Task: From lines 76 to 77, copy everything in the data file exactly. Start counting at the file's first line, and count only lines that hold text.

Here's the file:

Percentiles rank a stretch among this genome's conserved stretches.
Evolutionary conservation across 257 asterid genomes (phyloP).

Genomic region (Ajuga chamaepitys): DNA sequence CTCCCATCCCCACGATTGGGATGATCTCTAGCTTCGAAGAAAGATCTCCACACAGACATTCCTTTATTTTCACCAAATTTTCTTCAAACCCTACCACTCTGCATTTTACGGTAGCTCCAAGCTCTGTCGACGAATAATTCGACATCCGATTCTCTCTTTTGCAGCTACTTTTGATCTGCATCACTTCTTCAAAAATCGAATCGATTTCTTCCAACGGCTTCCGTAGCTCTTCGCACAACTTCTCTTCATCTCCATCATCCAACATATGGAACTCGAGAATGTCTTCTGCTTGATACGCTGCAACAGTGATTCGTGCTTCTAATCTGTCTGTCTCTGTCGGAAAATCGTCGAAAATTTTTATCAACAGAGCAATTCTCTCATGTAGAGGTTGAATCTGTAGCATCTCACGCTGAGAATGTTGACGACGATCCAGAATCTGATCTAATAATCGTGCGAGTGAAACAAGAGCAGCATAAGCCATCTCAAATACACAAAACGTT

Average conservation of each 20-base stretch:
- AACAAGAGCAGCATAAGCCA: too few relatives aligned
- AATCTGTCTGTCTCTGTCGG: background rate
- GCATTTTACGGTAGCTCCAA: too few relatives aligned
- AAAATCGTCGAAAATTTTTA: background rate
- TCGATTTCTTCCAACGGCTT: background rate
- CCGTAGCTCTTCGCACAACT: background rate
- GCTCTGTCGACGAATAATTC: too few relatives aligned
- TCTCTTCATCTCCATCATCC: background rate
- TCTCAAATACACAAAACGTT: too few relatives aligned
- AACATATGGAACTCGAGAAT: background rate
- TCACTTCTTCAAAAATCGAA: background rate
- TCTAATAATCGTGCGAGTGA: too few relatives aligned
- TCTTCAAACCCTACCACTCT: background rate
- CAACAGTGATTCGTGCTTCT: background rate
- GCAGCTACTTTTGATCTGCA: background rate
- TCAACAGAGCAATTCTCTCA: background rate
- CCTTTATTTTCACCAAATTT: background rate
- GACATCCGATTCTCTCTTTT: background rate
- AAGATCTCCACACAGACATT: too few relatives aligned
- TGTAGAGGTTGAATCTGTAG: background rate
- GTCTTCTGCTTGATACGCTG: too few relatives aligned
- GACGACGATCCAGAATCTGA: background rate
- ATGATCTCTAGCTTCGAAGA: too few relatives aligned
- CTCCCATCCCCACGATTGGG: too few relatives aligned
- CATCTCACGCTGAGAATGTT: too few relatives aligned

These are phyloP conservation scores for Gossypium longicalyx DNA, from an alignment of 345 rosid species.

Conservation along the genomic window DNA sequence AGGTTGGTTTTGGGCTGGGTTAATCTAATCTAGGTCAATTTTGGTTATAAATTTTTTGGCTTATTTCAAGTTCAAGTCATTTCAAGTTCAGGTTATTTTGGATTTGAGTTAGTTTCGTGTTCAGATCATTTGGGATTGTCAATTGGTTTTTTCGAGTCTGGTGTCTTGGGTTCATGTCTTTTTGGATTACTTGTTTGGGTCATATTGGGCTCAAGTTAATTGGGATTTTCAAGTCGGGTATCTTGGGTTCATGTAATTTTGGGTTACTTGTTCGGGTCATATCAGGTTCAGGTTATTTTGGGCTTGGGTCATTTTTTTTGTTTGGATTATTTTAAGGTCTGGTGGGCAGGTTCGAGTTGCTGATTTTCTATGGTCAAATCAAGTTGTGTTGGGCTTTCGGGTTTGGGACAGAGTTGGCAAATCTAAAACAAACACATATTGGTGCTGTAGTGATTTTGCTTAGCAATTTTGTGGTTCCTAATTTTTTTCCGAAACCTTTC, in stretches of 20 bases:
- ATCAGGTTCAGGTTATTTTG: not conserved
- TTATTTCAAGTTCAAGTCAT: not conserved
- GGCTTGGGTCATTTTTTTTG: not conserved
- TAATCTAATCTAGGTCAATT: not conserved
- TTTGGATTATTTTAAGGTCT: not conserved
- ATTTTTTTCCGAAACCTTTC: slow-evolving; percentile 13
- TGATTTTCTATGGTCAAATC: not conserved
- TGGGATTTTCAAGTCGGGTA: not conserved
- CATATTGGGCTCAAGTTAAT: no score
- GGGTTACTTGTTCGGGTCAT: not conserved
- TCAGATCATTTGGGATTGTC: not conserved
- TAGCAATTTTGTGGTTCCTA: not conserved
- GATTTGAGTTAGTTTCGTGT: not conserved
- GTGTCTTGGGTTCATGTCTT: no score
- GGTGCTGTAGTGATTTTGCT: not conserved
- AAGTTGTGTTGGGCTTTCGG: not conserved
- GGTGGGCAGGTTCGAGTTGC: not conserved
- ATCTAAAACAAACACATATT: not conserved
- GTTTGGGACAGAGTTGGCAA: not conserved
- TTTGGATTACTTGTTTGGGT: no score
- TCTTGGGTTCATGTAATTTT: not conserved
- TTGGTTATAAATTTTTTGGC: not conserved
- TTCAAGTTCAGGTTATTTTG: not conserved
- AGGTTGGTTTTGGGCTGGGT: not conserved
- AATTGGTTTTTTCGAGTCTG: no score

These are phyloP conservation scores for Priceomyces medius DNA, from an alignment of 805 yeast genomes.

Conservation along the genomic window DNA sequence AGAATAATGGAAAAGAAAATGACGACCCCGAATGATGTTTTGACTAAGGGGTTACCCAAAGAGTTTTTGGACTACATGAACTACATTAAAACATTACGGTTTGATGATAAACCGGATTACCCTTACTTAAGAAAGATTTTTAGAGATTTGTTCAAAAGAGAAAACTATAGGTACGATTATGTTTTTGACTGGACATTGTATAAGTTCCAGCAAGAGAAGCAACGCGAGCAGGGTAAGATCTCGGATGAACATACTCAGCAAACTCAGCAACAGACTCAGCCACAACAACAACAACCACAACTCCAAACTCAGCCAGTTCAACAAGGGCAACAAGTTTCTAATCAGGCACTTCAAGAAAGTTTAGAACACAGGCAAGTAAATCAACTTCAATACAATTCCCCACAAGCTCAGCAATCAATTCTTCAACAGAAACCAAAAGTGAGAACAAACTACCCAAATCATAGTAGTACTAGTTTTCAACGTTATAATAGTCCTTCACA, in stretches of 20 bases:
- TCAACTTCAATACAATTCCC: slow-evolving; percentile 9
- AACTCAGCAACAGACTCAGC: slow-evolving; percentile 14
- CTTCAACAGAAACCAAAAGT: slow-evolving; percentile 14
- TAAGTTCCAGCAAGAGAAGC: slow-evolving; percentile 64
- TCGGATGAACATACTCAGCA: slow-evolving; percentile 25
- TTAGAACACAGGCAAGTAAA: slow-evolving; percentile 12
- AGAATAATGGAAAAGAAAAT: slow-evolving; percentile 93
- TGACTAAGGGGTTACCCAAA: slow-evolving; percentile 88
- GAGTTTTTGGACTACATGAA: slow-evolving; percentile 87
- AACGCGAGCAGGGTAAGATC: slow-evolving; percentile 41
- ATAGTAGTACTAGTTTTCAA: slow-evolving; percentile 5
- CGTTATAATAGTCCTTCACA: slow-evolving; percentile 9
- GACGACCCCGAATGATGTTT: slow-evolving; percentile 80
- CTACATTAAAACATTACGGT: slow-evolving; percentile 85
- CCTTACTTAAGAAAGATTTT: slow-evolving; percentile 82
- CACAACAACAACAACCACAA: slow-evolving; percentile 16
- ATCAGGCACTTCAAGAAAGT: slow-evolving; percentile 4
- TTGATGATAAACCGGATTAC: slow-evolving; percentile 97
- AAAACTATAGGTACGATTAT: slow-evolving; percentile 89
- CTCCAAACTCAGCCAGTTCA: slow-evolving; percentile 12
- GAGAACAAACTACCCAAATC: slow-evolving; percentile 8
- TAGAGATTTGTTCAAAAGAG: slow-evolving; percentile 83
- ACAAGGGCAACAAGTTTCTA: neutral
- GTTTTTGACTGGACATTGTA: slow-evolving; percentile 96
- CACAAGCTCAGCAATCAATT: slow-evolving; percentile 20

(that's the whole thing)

- TTGATGATAAACCGGATTAC: slow-evolving; percentile 97
- AAAACTATAGGTACGATTAT: slow-evolving; percentile 89